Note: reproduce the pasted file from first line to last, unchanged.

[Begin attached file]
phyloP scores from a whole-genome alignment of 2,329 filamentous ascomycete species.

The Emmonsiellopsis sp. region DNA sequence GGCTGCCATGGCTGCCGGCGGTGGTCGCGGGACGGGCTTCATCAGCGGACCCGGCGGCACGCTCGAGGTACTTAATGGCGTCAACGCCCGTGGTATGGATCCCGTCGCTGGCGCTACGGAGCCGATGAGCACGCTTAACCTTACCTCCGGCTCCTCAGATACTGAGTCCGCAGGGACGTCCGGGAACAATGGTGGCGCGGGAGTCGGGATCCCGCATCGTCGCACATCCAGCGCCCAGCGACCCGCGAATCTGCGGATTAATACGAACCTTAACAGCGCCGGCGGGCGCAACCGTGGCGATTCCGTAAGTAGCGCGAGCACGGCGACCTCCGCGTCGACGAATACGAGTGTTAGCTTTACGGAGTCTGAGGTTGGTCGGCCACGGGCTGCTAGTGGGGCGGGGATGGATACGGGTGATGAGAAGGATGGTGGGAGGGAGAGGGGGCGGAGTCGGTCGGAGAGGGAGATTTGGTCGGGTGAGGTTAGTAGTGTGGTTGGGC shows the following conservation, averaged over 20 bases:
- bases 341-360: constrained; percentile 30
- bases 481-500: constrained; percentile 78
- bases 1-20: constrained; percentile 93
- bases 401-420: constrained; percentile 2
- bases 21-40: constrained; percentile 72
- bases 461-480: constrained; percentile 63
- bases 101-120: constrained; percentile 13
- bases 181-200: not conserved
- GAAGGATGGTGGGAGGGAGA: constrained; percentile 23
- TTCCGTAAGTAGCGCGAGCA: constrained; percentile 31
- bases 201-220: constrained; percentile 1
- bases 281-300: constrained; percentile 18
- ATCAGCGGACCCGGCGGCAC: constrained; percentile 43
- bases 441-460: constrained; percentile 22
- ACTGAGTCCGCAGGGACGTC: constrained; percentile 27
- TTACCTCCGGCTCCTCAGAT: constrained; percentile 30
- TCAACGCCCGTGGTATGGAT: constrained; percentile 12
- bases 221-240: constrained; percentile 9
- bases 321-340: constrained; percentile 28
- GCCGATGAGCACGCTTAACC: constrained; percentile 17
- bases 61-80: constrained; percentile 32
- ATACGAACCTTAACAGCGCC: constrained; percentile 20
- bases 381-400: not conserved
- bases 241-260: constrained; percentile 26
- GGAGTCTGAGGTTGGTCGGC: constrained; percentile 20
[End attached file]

phyloP scores from a whole-genome alignment of 2,329 filamentous ascomycete species.

The Emmonsiellopsis sp. region DNA sequence GGCTGCCATGGCTGCCGGCGGTGGTCGCGGGACGGGCTTCATCAGCGGACCCGGCGGCACGCTCGAGGTACTTAATGGCGTCAACGCCCGTGGTATGGATCCCGTCGCTGGCGCTACGGAGCCGATGAGCACGCTTAACCTTACCTCCGGCTCCTCAGATACTGAGTCCGCAGGGACGTCCGGGAACAATGGTGGCGCGGGAGTCGGGATCCCGCATCGTCGCACATCCAGCGCCCAGCGACCCGCGAATCTGCGGATTAATACGAACCTTAACAGCGCCGGCGGGCGCAACCGTGGCGATTCCGTAAGTAGCGCGAGCACGGCGACCTCCGCGTCGACGAATACGAGTGTTAGCTTTACGGAGTCTGAGGTTGGTCGGCCACGGGCTGCTAGTGGGGCGGGGATGGATACGGGTGATGAGAAGGATGGTGGGAGGGAGAGGGGGCGGAGTCGGTCGGAGAGGGAGATTTGGTCGGGTGAGGTTAGTAGTGTGGTTGGGC shows the following conservation, averaged over 20 bases:
- bases 341-360: constrained; percentile 30
- bases 481-500: constrained; percentile 78
- bases 1-20: constrained; percentile 93
- bases 401-420: constrained; percentile 2
- bases 21-40: constrained; percentile 72
- bases 461-480: constrained; percentile 63
- bases 101-120: constrained; percentile 13
- bases 181-200: not conserved
- GAAGGATGGTGGGAGGGAGA: constrained; percentile 23
- TTCCGTAAGTAGCGCGAGCA: constrained; percentile 31
- bases 201-220: constrained; percentile 1
- bases 281-300: constrained; percentile 18
- ATCAGCGGACCCGGCGGCAC: constrained; percentile 43
- bases 441-460: constrained; percentile 22
- ACTGAGTCCGCAGGGACGTC: constrained; percentile 27
- TTACCTCCGGCTCCTCAGAT: constrained; percentile 30
- TCAACGCCCGTGGTATGGAT: constrained; percentile 12
- bases 221-240: constrained; percentile 9
- bases 321-340: constrained; percentile 28
- GCCGATGAGCACGCTTAACC: constrained; percentile 17
- bases 61-80: constrained; percentile 32
- ATACGAACCTTAACAGCGCC: constrained; percentile 20
- bases 381-400: not conserved
- bases 241-260: constrained; percentile 26
- GGAGTCTGAGGTTGGTCGGC: constrained; percentile 20